In settling the SEC's charges without admitting or denying the Commission's findings, AGB Partners, Bied and Goldberger consented to be censured and pay more than $50,000 in disgorgement and penalties. Palmyra Capital consented to be censured and pay more than $330,000 in disgorgement and penalties.

Hedge Fund Manager Salus Alpha Launches UCITS III Commodity Arbitrage Fund

HedgeCo News - UCITS III hedge fund manager Salus Alpha has launched a new Commodity Arbitrage fund which the company believes is an innovation both in the UCITS III and in the hedge fund world.

The investment approach of the Salus Alpha Commodity Arbitrage enables the fund to obtain returns for the investors from both Backwardation (the expiring futures contract is more expensive as the next delivery month) and Contango. The strategy commodity arbitrage tries to profit from price differences on various commodity markets or between related commodities.

The new fund invests indirectly into commodities via index derivatives such as Swaps and Futures. The fund’s portfolio consists of financial indices, e.g. the CAX - Commodity Arbitrage Index listed on the Vienna stock exchange. The Index was launched by Alternative-Index Ltd., a member of the Salus Alpha Group.

By introducing the first world wide daily liquid UCITS III hedge fund, Salus Alpha set the course for a new era of investment funds. Salus Alpha successfully established hedge fund strategies in mutual funds. Not surprisingly now Salus Alpha is the first asset manager to offer an arbitrage strategy as a UCITS III fund with daily liquidity.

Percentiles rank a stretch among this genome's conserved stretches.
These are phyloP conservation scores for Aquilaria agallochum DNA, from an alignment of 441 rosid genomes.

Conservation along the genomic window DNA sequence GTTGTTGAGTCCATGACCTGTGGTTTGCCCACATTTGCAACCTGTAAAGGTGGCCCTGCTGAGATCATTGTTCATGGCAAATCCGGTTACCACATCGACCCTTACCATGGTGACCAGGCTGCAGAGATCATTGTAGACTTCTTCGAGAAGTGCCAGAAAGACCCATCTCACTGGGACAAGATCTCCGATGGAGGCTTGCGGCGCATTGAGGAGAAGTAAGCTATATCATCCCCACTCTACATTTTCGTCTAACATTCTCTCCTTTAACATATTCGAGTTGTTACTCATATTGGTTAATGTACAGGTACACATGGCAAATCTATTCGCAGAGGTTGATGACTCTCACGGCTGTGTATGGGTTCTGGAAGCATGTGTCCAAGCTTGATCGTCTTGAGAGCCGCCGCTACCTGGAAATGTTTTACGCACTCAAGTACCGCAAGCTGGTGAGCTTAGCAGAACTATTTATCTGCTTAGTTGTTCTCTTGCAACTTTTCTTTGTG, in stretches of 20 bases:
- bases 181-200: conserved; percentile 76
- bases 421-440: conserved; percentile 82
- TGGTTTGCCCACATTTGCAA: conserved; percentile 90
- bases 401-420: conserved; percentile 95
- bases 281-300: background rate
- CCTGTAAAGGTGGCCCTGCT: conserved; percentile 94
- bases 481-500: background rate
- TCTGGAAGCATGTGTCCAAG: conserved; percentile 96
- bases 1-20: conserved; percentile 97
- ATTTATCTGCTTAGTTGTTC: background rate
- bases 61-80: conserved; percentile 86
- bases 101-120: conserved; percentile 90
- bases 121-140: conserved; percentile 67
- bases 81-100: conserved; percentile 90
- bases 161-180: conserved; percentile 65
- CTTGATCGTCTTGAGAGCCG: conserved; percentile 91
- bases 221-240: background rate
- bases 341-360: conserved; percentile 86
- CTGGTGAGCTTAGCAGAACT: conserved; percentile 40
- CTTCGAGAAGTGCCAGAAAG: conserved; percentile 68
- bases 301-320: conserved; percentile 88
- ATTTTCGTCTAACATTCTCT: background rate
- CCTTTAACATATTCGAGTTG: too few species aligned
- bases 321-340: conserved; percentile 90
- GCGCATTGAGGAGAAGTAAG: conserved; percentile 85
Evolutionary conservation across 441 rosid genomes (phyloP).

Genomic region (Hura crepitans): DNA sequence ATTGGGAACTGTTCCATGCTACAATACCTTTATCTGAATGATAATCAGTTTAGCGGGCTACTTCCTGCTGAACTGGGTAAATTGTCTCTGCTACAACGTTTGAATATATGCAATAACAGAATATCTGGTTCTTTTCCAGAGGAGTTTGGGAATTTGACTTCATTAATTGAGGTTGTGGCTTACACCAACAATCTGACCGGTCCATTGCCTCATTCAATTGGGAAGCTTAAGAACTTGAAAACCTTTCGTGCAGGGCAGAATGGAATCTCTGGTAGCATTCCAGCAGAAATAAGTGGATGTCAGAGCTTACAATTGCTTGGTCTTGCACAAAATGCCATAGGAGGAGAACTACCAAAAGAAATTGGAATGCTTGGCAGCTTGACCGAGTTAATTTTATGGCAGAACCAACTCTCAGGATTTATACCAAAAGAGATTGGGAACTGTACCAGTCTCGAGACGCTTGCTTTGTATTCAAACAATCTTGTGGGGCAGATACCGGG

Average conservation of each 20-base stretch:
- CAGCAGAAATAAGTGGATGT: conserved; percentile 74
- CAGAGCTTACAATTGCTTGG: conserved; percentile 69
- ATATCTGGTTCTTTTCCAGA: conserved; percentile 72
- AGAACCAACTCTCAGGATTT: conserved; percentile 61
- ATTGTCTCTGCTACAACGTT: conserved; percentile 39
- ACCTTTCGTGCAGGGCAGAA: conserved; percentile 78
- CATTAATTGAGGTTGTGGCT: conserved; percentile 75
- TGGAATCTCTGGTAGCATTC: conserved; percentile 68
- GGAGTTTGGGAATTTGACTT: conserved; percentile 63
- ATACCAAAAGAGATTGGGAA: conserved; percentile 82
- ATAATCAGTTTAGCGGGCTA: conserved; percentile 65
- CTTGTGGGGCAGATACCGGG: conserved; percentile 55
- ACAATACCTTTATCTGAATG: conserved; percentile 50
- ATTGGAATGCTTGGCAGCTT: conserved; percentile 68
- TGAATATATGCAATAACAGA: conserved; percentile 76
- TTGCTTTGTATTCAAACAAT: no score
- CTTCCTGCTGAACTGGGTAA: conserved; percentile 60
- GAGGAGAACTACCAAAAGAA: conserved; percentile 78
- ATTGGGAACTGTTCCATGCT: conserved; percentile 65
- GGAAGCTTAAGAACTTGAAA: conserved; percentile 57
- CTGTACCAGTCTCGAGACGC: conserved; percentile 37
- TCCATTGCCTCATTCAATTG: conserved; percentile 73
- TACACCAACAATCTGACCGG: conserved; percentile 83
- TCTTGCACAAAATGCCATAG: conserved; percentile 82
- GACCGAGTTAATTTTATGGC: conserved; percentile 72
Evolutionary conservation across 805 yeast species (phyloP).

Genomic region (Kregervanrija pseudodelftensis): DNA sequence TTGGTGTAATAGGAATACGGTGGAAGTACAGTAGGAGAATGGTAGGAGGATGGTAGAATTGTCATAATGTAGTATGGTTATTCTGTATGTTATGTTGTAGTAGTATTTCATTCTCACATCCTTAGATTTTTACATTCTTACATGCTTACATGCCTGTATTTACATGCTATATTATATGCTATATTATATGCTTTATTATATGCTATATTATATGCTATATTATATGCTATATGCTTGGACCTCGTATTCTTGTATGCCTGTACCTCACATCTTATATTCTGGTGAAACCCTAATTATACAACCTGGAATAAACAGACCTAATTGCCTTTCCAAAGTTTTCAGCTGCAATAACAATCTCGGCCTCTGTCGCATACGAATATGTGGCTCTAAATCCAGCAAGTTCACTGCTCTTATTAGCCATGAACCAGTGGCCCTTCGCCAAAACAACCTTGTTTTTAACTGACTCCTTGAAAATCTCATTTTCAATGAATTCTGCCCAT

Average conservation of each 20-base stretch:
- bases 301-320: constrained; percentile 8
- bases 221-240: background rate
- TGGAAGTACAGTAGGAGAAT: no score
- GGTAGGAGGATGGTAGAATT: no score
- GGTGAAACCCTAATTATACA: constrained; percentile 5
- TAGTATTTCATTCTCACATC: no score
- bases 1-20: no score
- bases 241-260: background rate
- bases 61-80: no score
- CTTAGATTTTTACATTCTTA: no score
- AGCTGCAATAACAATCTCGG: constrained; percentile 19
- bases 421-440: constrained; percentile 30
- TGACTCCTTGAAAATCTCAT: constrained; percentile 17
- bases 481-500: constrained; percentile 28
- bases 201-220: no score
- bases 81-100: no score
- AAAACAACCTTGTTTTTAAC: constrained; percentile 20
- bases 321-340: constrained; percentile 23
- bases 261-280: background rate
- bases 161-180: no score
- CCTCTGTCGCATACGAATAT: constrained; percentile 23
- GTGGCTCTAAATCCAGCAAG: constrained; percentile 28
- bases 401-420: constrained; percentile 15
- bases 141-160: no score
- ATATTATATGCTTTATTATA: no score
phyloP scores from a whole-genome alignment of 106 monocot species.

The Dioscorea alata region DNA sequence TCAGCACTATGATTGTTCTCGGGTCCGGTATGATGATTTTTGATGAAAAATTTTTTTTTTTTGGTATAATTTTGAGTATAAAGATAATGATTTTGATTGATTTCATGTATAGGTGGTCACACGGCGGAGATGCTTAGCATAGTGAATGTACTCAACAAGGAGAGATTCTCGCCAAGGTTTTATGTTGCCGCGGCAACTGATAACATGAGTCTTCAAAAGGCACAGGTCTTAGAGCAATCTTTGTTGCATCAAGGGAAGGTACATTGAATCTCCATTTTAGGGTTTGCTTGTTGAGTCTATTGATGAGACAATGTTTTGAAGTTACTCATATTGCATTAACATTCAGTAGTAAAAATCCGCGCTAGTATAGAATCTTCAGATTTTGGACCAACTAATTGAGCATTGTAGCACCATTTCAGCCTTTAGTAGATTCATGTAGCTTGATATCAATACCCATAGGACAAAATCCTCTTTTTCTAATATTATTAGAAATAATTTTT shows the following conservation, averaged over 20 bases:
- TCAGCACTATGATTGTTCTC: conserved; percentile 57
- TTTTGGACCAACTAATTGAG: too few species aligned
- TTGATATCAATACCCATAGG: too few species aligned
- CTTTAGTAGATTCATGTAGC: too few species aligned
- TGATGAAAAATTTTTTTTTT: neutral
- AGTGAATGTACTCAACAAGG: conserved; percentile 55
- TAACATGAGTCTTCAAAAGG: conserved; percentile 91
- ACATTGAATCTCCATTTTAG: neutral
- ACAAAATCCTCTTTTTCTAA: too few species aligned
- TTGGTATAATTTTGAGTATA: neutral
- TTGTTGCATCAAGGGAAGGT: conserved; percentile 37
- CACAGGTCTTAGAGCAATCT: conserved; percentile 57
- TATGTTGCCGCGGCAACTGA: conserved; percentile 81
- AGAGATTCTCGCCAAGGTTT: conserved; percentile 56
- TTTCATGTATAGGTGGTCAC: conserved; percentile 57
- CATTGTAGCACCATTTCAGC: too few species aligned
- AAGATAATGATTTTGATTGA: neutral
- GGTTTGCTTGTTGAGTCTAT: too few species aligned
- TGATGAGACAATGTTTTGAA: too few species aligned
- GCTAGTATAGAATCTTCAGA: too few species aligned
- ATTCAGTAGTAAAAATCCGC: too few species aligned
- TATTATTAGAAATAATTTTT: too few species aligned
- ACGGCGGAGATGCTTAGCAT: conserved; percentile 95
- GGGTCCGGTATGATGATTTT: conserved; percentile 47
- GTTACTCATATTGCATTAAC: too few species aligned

Salus Alpha Commodity Arbitrage is listed on different fund platforms in Germany and Austria. Amongst others it can be found on Augsburger Aktienbank, Metzler Fund Xchange, Frankfurter Fondsbank, Fonds Depotbank, Cortal Consors, DAB, Moventum, Capital Bank and

28 Jan 2010

Hedge Funds & Investors Rate Global Brokers

HedgeCo News - A recent survey of 176 leading investment managers, private banks and hedge funds by McLagan, a compensation consulting, productivity and performance benchmarking firm, showed that broker performance has again risen significantly in many areas this year, particularly in US and Asian markets and for OTC Derivatives.

When asked to rank the leading brokers on their 2009 Operational Performance and Client Service offerings across Equities, Fixed Income and OTC Derivatives, the managers rated as follows:

In the US:
Liquidnet – Best 2009 Broker for Equities Operations
Morgan Stanley - Best 2009 Broker for Fixed Income Operations
Deutsche Bank – Most Improved Broker

In Europe:
UBS - Best 2009 Broker for Equities Operations
UBS - Best 2009 Broker for Fixed Income Operations
Deutsche Bank – Most Improved Broker

In Asia:
UBS - Best 2009 Broker for Equities Operations
UBS - Best 2009 Broker for Fixed Income Operations
Morgan Stanley – Most Improved Broker

For Global OTC Derivatives:
Goldman Sachs - Best 2009 Broker for Core Processing
Deutsche Bank - Best 2009 Broker for Client Management
Morgan Stanley - Most Improved Broker